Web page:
There will probably be conditions on his discharge. That means where to live, who to hang out with, who to meet, staying away from the victim’s family. He’ll be monitored in terms of his medication through regular appointments.
What happens if Li stops taking his medication after he’s released?
He’s learning how to monitor that. Just like how at the Schizophrenia Society of Canada we teach patients to recognize when there are warning signs that indicate they might be deteriorating—when there are beginning signs of psychosis. You don’t just become psychotic in a moment, or overnight. There are warning signs that build up to it. He will learn those warning signs, just like others who learn how to manage their chronic illnesses. People who have other chronic illnesses—Parkinson’s, epilepsy, MS—they learn their signs and symptoms. Mr. Li will learn that. He has learned that, and he’ll know when he needs to check with his doctor. He won’t be psychotic at that point; he’ll just realize he needs additional help.
Should members of his soon-to-be community be afraid of Li?
No. I don’t think people in the community should be afraid of him. I have a brother with schizophrenia, and if he were doing as well as Vince Li that’d be great [laughs].
Why has the public responded so negatively to the idea of Li’s release?
The primary reason they are up in arms about it, or alarmed about it, is because of the brutal nature of how Mr. Li killed Tim McLean. If he had just shot him we wouldn’t even be talking. It was a unique, one-of-a-kind, first-ever type of murder in Canada, in which Li ate Tim McLean’s body parts.
Secondly, the public is concerned about his release because… Well, they say, ‘How do you make sure, how do you guarantee, that he’ll stay on his medication?’
What does the public’s response to the idea of Li’s potential release say about how we, the public, treat people with mental illnesses?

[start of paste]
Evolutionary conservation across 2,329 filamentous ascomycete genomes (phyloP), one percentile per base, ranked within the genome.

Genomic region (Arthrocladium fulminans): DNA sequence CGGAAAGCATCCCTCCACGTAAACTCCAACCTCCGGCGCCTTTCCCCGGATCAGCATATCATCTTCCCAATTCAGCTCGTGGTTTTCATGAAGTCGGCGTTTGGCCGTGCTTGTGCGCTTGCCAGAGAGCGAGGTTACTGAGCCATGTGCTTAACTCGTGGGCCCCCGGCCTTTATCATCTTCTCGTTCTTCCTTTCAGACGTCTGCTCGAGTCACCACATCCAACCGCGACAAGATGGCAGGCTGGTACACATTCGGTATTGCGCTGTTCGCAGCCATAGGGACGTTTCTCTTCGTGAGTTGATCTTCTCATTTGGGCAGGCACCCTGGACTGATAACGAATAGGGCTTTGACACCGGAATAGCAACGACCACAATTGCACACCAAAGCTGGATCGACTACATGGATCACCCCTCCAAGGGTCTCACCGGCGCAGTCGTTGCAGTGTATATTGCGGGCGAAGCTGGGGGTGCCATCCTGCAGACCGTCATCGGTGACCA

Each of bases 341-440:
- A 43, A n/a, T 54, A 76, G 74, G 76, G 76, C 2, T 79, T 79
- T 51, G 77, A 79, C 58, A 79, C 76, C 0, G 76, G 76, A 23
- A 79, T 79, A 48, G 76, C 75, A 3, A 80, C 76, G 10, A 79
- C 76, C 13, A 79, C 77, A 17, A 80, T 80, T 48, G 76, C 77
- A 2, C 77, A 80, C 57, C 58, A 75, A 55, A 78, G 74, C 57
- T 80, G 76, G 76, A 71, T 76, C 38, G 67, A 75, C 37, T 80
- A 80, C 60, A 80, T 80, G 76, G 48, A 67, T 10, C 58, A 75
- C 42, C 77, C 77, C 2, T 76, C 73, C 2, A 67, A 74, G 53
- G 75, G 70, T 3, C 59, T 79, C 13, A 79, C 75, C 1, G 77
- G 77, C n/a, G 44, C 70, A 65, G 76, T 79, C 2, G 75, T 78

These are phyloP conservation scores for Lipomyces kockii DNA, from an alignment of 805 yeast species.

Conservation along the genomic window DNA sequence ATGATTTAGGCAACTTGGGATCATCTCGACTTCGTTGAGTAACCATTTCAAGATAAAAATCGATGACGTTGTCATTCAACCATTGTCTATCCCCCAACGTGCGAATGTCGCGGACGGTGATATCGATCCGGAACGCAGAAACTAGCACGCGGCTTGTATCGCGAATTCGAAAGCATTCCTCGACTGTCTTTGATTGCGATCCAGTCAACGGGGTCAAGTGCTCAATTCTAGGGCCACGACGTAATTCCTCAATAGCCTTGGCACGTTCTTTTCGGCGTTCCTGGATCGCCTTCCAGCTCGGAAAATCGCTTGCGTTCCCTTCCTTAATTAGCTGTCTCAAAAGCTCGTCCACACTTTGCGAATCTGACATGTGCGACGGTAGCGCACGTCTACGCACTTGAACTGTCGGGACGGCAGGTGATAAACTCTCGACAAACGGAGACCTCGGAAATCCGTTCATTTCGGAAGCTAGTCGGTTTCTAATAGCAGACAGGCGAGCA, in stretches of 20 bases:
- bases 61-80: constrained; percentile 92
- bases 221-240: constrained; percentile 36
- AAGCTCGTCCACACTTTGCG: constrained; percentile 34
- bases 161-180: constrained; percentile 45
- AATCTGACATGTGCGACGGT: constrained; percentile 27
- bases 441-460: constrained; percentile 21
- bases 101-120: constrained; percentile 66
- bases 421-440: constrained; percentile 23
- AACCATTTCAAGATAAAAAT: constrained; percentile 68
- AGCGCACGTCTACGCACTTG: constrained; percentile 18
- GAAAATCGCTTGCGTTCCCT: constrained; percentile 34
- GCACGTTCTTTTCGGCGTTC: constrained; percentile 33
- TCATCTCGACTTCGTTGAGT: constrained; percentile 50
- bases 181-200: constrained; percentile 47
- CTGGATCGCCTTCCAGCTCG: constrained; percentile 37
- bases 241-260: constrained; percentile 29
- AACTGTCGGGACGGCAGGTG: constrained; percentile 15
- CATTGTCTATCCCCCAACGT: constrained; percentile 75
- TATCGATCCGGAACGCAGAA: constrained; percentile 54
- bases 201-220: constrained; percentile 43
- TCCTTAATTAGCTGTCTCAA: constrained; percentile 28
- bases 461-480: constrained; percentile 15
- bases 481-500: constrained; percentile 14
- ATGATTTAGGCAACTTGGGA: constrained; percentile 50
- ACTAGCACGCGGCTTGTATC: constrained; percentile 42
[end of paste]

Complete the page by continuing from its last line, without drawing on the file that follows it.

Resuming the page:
It tells us that the Canadian public, number one, is not informed about the review board, what it does, and the risk assessment. [They are not informed] about the statistics about recidivism rates, that those statistics are very low.
It also tells us that many people do not believe in NCR. In other words, they don’t believe in such a designation. They believe that if you kill somebody like Tim McLean, the way that Vince Li did, that it was a criminal act and that you are criminally responsible. They don’t believe in the designation NCR because of a mental disorder. That perpetuates stigma, so it buys into people’s fears and their own social prejudice. It confirms their stigmas that they’ve seen on television or Hollywood movies, because most people portrayed as mentally ill in Hollywood movies, or even children’s cartoons, are portrayed as being violent and untreatable. People watch television and it simply confirms to them that these people are looney tunes, crazy psychos who do not recover.
On Cracked, for example, you will only see one side of the picture. Oftentimes they show a sick person when they’re sickest, but they hardly ever show when a person is well.
Tim McLean’s mother, Carol de Delley, told Global News, “I don’t think it should matter whether you’re mentally ill or not mentally ill. If you kill someone you should lose your freedom, period.” How do you explain mental illness in the context of the law to people who feel that way?
You’re not going to explain mental illness to people like that, who don’t understand the science about mental illness. It’s fruitless to try to convince them.